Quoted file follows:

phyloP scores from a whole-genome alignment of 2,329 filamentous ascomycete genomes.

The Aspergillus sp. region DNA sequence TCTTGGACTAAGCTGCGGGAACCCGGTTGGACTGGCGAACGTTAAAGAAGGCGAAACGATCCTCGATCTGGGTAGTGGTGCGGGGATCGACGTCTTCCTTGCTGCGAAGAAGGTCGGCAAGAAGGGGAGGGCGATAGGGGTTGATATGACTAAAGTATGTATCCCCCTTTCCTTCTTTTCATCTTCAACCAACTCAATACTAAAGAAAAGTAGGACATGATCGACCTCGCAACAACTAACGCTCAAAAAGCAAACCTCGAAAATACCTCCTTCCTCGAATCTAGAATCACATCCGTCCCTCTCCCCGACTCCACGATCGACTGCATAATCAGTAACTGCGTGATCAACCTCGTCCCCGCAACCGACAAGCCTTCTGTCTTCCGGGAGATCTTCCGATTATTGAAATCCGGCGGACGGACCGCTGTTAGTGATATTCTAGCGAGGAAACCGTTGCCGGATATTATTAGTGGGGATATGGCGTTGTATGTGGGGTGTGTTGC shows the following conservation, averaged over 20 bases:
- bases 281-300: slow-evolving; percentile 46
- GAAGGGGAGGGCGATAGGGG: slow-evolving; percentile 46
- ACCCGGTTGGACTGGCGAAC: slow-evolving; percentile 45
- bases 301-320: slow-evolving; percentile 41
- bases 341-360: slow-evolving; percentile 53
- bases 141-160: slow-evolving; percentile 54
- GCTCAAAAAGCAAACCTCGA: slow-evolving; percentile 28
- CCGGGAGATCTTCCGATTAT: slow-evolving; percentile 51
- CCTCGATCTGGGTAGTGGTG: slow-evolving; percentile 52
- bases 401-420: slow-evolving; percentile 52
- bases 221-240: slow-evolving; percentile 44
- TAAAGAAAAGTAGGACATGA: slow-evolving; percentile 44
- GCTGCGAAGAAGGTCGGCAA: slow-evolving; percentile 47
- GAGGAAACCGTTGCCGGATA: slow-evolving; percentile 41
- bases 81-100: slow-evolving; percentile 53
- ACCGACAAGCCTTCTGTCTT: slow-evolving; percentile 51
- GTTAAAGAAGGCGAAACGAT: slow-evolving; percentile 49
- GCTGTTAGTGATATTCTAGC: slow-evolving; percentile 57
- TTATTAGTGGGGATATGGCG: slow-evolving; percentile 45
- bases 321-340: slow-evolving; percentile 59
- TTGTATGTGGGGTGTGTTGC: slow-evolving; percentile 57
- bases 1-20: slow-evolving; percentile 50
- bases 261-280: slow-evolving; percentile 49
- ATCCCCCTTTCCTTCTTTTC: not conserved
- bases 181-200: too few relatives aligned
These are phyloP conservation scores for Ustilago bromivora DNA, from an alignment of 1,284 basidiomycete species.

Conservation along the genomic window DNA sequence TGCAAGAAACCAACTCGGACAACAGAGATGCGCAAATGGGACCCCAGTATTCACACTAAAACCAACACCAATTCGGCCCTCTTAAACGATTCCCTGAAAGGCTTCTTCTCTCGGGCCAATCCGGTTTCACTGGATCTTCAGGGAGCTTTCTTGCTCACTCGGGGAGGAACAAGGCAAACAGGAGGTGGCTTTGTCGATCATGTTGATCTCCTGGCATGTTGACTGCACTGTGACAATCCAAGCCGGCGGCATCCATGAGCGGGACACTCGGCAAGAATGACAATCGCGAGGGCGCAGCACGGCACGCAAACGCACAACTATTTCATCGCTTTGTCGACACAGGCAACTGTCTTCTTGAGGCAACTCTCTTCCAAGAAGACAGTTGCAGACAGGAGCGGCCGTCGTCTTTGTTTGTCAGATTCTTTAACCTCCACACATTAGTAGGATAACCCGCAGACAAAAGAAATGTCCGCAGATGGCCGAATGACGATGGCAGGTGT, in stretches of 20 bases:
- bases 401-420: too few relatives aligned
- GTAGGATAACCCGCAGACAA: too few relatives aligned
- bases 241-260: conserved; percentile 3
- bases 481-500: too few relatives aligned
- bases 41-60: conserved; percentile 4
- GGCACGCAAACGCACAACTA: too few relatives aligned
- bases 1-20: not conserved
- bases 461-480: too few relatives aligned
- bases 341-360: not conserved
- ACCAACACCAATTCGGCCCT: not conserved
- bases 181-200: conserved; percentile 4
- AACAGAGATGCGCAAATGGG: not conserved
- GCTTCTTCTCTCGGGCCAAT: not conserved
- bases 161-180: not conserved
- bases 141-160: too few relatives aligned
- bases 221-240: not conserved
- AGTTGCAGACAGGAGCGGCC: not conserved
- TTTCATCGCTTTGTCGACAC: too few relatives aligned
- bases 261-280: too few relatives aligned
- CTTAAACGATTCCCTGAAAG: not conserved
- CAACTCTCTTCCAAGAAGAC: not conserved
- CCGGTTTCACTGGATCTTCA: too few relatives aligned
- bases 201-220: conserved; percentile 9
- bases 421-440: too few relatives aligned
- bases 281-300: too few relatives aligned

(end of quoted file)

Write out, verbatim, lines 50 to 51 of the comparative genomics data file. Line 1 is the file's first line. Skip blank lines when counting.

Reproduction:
- CAACTCTCTTCCAAGAAGAC: not conserved
- CCGGTTTCACTGGATCTTCA: too few relatives aligned